After they’d fled to Belgrade, Mihajlovic’ mother got a phone call from her brother, a general in the Croatian army.
- Why have you fled? We wanted to kill your husband, the Serbian swine.
When Vukovar finally fell the same uncle was captured by the Serbian forces, led by warlord Arkan Raznatovic. Execution by fire squad was only a few hours away when someone told Arkan about one being family to Mihajlovic.
- Then he called me and I managed to convince him to spare my uncles life.
Sinisa and Arkan got to know each other when he moved to Red Star Belgrade less than a year before. The ex-ultra leader had already then reached a new position and status since he had armed the supporters in the Delije (Red Star ultras) and transformed into some sort of militia commander.
- I met him through football. During a short period we spent a lot of time together and I will always be grateful for saving my uncles life. It’s easy to point finger from the outside, but he defended the Serbs who would otherwise be massacred in Croatia. I condemn the war crimes he’s committed but in a civil war there is no good or evil. There is no black and white, the colour of war is always red like colour of the blood of the innocent.
That was brilliant, PPV. Thanks.
I'll second that. Great post.
The thing I took most from that is that nationalism absolutely fucking sucks/I].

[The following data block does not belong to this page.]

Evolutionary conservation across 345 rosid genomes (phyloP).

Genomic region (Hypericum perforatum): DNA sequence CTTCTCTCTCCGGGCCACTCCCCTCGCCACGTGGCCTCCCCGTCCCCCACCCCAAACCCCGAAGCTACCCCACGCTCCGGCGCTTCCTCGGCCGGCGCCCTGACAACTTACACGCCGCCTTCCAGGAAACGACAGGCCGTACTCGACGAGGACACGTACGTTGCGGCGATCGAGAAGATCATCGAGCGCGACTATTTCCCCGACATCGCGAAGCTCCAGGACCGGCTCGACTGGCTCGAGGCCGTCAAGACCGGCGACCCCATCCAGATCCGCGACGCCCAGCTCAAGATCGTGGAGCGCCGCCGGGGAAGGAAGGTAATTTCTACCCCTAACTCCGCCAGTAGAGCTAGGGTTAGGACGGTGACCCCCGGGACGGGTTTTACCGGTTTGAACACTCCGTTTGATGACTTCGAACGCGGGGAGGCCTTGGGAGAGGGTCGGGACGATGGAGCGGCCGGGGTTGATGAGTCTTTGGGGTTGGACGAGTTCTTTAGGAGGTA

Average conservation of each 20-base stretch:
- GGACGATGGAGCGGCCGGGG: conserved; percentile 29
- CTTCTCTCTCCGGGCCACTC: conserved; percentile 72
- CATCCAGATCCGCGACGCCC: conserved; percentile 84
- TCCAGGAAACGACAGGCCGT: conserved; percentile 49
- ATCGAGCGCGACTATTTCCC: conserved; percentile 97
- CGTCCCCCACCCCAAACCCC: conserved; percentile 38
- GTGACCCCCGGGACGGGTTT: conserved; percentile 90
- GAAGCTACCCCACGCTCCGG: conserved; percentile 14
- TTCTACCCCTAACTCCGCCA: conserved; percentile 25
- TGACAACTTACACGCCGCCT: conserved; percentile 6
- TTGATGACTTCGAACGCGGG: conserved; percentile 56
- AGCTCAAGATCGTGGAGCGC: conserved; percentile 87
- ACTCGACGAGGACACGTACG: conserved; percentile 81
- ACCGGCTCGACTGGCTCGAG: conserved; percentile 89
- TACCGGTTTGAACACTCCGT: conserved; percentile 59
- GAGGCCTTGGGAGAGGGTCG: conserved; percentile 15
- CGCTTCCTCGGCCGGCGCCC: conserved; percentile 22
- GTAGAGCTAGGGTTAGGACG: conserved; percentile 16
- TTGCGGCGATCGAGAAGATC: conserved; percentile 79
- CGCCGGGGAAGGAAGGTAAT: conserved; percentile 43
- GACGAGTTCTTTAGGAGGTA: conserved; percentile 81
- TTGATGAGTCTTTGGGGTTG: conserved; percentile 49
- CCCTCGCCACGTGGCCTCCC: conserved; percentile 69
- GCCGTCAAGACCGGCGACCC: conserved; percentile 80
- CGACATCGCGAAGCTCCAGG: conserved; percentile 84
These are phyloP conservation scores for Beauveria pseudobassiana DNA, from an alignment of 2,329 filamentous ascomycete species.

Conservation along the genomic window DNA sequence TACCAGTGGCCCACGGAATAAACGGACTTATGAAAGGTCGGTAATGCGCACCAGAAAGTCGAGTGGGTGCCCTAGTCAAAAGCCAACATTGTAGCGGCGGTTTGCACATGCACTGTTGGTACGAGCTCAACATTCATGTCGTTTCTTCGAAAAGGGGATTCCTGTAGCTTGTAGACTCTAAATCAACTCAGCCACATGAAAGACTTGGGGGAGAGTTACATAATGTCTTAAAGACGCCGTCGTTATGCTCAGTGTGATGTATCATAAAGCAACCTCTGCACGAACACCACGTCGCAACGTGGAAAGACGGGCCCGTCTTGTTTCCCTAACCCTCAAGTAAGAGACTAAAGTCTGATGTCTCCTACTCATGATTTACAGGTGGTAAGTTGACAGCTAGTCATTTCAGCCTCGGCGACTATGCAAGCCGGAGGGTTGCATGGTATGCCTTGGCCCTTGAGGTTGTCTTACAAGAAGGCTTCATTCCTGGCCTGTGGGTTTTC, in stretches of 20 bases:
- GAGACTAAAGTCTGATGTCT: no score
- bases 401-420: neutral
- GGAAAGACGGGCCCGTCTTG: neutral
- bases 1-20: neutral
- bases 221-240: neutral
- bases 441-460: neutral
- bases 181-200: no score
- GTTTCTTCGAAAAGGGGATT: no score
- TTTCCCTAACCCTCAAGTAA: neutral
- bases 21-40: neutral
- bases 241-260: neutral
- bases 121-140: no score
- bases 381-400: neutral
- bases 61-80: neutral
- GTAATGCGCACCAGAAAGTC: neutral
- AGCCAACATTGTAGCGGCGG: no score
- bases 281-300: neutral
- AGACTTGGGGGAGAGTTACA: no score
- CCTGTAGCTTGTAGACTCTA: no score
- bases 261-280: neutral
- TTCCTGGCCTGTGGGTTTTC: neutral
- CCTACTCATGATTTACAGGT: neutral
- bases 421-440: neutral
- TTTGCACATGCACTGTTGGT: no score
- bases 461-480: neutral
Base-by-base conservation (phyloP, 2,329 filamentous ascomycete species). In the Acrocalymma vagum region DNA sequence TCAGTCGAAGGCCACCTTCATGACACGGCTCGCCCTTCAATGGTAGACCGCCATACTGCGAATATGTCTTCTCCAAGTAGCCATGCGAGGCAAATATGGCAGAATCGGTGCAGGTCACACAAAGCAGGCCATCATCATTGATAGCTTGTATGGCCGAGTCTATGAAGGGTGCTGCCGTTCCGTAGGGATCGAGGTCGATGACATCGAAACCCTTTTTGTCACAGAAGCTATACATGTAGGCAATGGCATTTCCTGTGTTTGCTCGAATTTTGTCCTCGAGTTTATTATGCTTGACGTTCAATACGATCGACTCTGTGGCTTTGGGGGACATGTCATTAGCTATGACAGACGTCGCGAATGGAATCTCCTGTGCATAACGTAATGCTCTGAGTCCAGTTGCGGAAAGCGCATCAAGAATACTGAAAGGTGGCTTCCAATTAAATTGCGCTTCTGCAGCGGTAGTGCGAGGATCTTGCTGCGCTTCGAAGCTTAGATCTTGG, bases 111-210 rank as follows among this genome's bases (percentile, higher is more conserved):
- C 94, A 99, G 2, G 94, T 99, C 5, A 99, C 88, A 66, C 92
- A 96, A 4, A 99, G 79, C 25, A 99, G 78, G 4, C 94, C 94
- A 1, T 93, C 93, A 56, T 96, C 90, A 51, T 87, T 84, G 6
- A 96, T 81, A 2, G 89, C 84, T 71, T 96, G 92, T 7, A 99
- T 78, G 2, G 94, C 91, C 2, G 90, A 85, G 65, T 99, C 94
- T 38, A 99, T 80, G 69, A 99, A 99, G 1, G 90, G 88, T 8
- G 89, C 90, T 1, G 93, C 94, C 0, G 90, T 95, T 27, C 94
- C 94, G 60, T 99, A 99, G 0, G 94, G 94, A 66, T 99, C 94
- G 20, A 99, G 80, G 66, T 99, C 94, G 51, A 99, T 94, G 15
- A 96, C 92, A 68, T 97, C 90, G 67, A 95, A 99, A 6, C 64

Brilliant stuff PPV.
Who have UEFA appointed ref for this one? They're going to need balls like coconuts.
According to AB2 on the other thread it's our old friend Cuneyt Cekir
Rogin the Armchair Fan wrote:
Hopefully Cakir manages to avoid the xenophobia he was treated to in the English media no matter what happens.
I imagine that as far as nationalist Serbs and Croatians are concerned, Turkey is basically the father of the Bosniaks.
Amazing, that, Z. Cheers.
Yeah, going to jump on the praise bandwagon here - thanks for that PPV, really, thanks.
Was about to say I'm tempted to fuck off my usual habit of watching England with one eye whilst doing something interesting in favour of this game, but it looks like I should be able to do both.
Superb stuff PPV. Thank you.
Excellent, PPV. WSC should publish it.
Yes excellent piece telling a mindblowing story. In my view far better researched and written than most WSC articles. Someone should commission your
Minute by minute report of watching with your Serbian friends
Thanks from me too, PPV, for an excellent piece.
Are there any clues of how this will play out in the stadium - do you know what the local media coverage has been like other than the interviews with IS and SM?
Fascinating stuff, Ganja, thanks very much.
Truly excellent PPV. I second the minute-by-minute article, perhaps with this as a separate introduction.
I clicked on this expecting a paragraph I could skim, and was hooked. What a story. I'm with NS and N2 in suggesting this should be published.
Sure it's come up for discussion before, but is there any belief in/motivation towards a footballing equivalent of the Adriatic League in basketball?
I understand that UEFA have put the kibosh on similar proposals (the Atlantic League, for example), but would there be popular support for it?